Touché,” I replied, “a bit like you when you’ve done a double shift, including nights.”

The problem for me is the two stiffs must have something in common,” he went on, frowning. “I mean, it’s such a rare event as to be virtually unknown, and twice in the same day? And both shot with what is probably the same gun? And both stripped stark naked so that it’s hard to identify them? And one of them delivered to the mayoral boudoir without him getting a sniff that something was going on?”

What about the mayoral wife?” I asked, not knowing anything about the couple who were ostensibly in charge of the town, though like everyone in Brumpton I knew that the mayor had discarded his first wife in exchange for a younger model a year or so back.

She was playing away,” he told me briefly, “she’s famous for it, but he doesn’t seem to mind. Probably too much for him, being so young.”

Wouldn’t that be a motive for him to do away with one of his lady mayoress’s playmates?” I suggested, “and just to make a point dump him in the bed where she was supposed to be according to her wedding vows?”

If you’d seen the way he was shaking you’d know that’s not the case,” Ian said, “and it wasn’t all the DT’s, though he had been doing a considerable amount of drinking the night before. No, his reaction was genuine, I’d swear to it. I’ll bet it’ll take him a month of Sundays to get over it, too.”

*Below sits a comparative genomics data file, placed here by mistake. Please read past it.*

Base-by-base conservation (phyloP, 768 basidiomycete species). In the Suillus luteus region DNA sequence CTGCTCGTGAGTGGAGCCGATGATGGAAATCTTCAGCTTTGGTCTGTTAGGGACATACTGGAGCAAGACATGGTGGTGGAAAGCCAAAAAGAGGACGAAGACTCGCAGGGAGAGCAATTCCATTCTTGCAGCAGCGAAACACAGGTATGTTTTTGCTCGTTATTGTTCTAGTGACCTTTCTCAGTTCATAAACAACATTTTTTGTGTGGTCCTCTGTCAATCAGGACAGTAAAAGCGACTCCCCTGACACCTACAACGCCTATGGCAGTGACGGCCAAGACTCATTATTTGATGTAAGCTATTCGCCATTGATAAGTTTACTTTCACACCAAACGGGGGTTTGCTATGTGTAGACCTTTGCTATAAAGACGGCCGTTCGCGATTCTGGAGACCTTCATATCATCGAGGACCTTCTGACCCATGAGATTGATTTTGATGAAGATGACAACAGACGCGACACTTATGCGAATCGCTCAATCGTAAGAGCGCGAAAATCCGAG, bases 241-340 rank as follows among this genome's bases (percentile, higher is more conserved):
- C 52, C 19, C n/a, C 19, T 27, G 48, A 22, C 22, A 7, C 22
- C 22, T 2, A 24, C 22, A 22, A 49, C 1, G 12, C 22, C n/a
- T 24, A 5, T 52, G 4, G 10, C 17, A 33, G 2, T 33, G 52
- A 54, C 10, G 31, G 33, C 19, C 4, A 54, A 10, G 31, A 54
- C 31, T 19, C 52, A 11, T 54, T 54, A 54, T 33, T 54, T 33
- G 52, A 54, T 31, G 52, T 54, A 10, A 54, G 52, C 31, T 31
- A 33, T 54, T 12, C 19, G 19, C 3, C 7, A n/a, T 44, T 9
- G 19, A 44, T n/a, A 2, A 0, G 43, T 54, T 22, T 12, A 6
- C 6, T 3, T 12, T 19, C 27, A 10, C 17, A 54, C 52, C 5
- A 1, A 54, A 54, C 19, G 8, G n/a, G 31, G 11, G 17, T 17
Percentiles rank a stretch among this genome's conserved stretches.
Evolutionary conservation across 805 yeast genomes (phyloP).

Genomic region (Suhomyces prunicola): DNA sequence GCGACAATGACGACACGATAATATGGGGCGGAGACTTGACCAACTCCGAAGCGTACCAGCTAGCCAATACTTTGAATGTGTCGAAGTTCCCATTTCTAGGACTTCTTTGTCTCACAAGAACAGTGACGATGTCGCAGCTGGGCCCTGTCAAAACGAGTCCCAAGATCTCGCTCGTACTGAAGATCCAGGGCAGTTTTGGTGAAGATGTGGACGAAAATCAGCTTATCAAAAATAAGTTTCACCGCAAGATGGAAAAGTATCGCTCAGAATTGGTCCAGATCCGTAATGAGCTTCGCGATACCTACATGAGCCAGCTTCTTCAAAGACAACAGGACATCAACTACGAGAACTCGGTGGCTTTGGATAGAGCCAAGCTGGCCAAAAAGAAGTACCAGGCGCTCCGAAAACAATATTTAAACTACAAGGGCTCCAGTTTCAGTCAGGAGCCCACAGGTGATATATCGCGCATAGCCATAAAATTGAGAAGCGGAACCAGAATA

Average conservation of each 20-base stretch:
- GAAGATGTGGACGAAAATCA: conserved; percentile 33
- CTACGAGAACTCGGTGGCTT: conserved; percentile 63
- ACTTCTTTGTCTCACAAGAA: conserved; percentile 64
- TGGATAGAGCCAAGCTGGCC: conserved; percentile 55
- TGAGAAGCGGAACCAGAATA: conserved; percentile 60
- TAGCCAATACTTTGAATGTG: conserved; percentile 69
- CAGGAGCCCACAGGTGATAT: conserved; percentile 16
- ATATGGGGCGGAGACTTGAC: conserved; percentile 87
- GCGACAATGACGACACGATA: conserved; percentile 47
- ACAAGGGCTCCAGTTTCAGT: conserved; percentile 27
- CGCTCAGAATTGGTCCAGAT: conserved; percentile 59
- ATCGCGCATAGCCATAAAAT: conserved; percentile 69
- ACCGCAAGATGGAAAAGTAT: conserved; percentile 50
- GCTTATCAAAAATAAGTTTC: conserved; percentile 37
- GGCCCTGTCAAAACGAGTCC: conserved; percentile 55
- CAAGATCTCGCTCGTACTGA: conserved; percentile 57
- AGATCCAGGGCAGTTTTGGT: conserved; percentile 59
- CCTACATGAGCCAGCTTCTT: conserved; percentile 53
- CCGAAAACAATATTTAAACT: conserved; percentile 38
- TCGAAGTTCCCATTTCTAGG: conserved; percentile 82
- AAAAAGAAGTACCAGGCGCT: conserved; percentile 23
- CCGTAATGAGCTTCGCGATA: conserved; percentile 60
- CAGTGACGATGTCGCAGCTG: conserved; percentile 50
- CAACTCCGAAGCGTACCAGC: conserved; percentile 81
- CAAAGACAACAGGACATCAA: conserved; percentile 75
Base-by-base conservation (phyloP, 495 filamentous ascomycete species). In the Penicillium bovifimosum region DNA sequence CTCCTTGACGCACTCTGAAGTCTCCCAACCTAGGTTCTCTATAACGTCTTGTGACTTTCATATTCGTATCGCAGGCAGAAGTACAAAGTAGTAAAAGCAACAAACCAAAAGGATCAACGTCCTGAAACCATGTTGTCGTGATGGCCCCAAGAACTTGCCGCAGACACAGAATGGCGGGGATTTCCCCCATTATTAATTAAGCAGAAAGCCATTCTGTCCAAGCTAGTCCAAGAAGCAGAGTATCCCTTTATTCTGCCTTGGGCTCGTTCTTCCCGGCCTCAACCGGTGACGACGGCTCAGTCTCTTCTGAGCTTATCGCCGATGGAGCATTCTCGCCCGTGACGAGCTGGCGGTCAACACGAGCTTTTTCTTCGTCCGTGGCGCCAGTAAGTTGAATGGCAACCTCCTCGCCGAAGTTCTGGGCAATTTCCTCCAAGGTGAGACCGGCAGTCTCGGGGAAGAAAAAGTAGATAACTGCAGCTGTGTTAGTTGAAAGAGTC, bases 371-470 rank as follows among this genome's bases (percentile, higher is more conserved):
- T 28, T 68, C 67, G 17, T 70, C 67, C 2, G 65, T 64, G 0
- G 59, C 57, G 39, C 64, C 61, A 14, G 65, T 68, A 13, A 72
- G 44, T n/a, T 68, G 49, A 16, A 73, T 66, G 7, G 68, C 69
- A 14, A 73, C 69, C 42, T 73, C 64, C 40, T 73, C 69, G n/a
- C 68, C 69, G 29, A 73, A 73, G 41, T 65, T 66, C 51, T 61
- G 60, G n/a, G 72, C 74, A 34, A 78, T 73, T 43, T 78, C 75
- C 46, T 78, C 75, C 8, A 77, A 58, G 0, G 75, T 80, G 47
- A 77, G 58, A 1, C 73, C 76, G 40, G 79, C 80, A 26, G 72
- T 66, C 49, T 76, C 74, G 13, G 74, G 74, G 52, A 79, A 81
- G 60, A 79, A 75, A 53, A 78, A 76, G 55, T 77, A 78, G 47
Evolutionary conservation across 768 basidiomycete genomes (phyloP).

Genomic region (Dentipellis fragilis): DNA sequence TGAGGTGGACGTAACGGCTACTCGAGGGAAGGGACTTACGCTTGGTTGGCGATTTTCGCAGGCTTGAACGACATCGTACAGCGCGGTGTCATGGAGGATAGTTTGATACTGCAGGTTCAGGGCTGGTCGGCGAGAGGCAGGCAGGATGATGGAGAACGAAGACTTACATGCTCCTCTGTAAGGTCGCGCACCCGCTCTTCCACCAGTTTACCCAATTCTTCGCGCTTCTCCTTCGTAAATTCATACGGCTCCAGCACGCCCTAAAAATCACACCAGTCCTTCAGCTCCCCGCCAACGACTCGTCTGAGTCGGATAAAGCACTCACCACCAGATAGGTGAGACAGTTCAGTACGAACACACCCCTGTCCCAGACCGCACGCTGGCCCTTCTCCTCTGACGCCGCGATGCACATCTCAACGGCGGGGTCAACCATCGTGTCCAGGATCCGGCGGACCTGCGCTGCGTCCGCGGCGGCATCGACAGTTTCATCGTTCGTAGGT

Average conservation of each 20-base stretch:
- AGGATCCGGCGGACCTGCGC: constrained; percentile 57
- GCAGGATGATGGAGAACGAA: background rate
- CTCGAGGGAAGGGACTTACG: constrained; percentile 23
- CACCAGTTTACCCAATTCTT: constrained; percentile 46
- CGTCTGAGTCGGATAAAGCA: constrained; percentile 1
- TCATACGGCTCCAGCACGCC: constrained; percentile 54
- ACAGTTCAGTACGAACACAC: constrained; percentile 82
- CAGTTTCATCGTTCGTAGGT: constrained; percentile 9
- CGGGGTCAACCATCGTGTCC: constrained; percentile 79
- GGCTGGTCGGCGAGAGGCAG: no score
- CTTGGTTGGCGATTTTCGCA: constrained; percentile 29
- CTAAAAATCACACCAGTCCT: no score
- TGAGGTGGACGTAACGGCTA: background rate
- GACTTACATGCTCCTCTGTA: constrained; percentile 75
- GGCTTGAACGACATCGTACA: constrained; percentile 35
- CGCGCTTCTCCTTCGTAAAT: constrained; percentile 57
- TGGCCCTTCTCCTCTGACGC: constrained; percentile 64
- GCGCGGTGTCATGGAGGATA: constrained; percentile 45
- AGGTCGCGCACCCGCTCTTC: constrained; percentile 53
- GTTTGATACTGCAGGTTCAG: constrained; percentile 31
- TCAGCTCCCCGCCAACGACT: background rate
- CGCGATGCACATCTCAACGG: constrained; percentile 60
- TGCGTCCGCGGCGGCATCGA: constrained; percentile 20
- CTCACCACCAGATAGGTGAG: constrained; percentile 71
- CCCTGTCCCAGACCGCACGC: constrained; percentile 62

And his good lady? Has she been questioned?”

Of course she has! I saw to it myself, and I can assure you she was genuinely upset. She’s not what rumour makes her, you know. She’s rather sweet. Yes, she was upset all right.”

That she’ll have to wash the bedding?”

Now that isn’t you talking, Daisy! You’re not that catty! No, I reckon my experience has made me a pretty good judge of characters and their reactions, and she was upset for him even though she’d been playing the unfaithful game. I got the feeling that she really loves him but has a strange way of showing it. And what’s more she told me in all seriousness that she’d never sleep away from home again.”

I felt cynical when he said that though I only knew Elaine Shrimpton by reputation. The talk in the town was she had only got him on her hook because he had quite a small fortune in the bank, and she’d already started to help him spend it. Her marriage to him wasn’t a move to get a feeling of the political power his position gave her but an eye on the future when he might sadly yield to nature’s joke, and die, leaving her an inheriting widow. She would still be wealthy and young enough to enjoy it.

Well,” murmured Ian, “if you don’t mind I’ll check back at the station and see if there’s anything new afoot. It’ll only be a brief phone call. And then we can watch a bit of telly together. How about catching an old Death in Paradise on the i-player?”

And watching you perving at Florence in her short shorts?” I teased him.

He grinned back at me. “As if I would,” he murmured, “it’s you and that Irish DI that worries me!”

© Peter Rogerson 22.05.23


© 2023 Peter Rogerson

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Added on May 22, 2023
Last Updated on May 22, 2023
Tags: murder, teatime, analysis


Peter Rogerson
Peter Rogerson

Mansfield, Nottinghamshire, United Kingdom

I am 79 years old, but as a single dad with four children that I had sole responsibility for I found myself driving insanity away by writing. At first it was short stories (all lost now, unfortunately.. more..